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In The News

Monday, May 21, 2018

The DRE As A Weapon: How the Government’s Own Evidence Can Be Used Against It

By Michael Nichols
Categories: Drugged Driving

The difference between “a good effort” and a winning case often comes down to strategy. It can be so frustrating to see and hear the prosecutors fall face forward into the vat of kool aid that is law enforcement’s “opinion” about why a person is guilty. But just like a good judo fighter uses the weight of his opponent against him, so does a good Drugged Driving Attorney.

In one case, the prosecutor had a big-bad Drug Recognition Evaluator (DRE – or -- as they like to call them: “Drug Recognition Expert”). There was just one problem: there was no way that he got it right. The 1st clue? He said that the subject was “impaired” by a central nervous stimulant and a central nervous system depressant.

Let’s break that down: a stimulant – something that gets you “fired up;” gives you energy; makes you anxious. But that’s … not … all: a central nervous depressant – something that “bring you down;” depletes your energy; makes you relaxed.

Do you see the problem?

Apparently, law enforcement did not see the problem.

Let us break this down. A stimulant and a depressant have the exact opposite effect on the nervous system. I consulted with many medical doctors and pharmacologists/toxicologists about these issues (and this case). I also hired a former police officer, who holds a Ph.D. in the horizontal gaze nystagmus phenomenon. Here is what they tell me almost uniformly: police officers cannot possibly be trained to make a diagnosis in 30 minutes on a roadside or in a police station that a human being is “impaired” by a drug category.

The DRE protocol is based on training that turns police officers into doctors. It is approximately 72 hours. The officers are ultimately trained to be able to give an opinion that 1 or more of 7 categories of drugs are on-board a suspected “drugged driver” and that the person is impaired – essentially based on hearsay statements by the arresting officer. That is not all: the officer also incorporates into his DRE opinion the performance by the individual suspect on standardized field sobriety tests (SFSTs). These SFSTs are: the aforementioned horizontal gaze nystagmus (HGN) test; the Walk and Turn and the One Leg Stand (WAT and OLS).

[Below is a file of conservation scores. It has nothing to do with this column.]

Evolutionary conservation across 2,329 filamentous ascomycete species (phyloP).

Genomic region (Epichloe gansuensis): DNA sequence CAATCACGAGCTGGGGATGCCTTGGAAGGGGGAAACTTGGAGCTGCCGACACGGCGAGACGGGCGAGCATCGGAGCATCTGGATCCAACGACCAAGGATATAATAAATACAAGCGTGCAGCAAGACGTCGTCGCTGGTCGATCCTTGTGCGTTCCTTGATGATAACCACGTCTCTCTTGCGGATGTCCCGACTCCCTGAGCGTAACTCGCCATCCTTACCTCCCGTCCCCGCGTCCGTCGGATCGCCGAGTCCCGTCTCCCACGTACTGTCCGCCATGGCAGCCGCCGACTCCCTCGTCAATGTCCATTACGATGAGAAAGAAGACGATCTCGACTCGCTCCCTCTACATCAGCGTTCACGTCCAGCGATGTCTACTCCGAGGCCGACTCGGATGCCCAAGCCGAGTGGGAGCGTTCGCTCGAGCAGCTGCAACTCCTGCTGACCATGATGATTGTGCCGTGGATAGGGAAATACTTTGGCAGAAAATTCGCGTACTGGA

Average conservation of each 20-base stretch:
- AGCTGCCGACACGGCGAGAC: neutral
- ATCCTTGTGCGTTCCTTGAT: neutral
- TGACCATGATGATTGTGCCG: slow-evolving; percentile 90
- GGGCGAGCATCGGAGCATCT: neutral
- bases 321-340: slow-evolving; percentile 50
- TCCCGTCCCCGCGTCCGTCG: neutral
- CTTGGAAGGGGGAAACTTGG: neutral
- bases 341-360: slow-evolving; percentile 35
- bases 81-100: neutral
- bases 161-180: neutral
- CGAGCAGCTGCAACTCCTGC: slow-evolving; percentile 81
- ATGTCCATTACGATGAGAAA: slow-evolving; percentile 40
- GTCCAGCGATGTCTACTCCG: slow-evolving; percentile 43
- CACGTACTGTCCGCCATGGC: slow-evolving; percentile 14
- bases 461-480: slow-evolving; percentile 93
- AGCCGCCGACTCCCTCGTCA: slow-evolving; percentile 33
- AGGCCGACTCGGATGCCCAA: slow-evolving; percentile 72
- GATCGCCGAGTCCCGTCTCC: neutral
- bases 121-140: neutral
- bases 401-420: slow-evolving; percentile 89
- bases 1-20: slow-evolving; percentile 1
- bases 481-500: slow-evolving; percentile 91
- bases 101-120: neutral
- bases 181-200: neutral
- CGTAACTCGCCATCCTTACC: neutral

NHTSA’s own studies, including the 2015 study on marijuana impairment, has never correlated the SFST’s to drug impairment.

So what do we do about it? There is such a thing as a “Daubert” challenge. The Daubert challenge can go one of two directions: the lawyer opposing specific testimony challenges the scientific grounds or, the lawyer challenges the scientific grounds to the specific case facts. We call this in Michigan: the application of the opinion to the facts of the case.

In a recent case in Washtenaw County, a jury was seated for a trial that was set to start about a month later. The young assistant prosecutor was provided a report by Dr. Lance Platt that pointed out deficiencies in the manner in which the DRE officer applied the alleged principles and methods of DRE to the facts of the case. Part of the concern was that the officer predicted something was in her system and impairing the subject yet, “the something” was never found in her system.

So, in response, we moved as a counter-motion to exclude any opinion testimony from the DRE. We pointed out that we were going to let the prosecutor attempt to lay the foundation in front of the jury but since she picked the fight: we had not only an answer but a motion to exclude of our own.

The judge agreed with us.

The prosecutor was then left with testimony by the arresting officer of “speed changes” on US 23 and failure by the subject of the so-called SFSTs (remember – these have only been validated for predicting alcohol levels and have never been correlated with drugs in a person’s system. Oh yeah, the citizen-accused’s doctor was going to testify that what was found in her blood is exactly what he expected in the exact same amount.

Finally, the prosecutor dismissed the case.

The lesson here is that the DRE is a dangerous tool for prosecutors in the newest prosecutorial strategy: drugged driving. However, the lawyer never has to fear what a DRE is going to say in a courtroom IF the lawyer is willing to take some time to become immersed in what assumptions and fallacies are behind the entire methodology of the DRE protocol. Ultimately, when the accused citizen either looks sober or has an explanation for any anomaly in her mental and physical condition, the citizen has a fighting chance. First and foremost, though, is to get up to date on the law and the science.

Mike Nichols is the author of the OWI Manual for Michigan Lawyers by West Publishing and is the co-founder of the Nichols Law Firm, PLLC. Nichols is on the faculty of the National College for DUI Defense as well as the Rules and Laws Committee of the Criminal Defense Attorneys of Michigan (CDAM).

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Peer Recognition

Mike Nichols is a national leader in drunk driving defense. He is a member of the Forensic Committee and Michigan delegate to the National College for DUI Defense. He is also a Sustaining Member of the College. Nichols is also a founding member of the Michigan Association of OWI Attorneys; a member of the American Chemical Society; an associate member of he American Academy of Forensic Science, Adjunct Professor of Forensic Evidence in Criminal Law and OWI Law and Practice at Cooley Law School. He is also author of the West OWI Practice book and several chapters in other books on science and the law.

Mike Nichols is recognized by his peers in Michigan as a “SuperLawyer” in DUI/Criminal Defense. Nichols has also been asked to speak at conferences by groups such as the NCDD; Various Bar Associations in other states.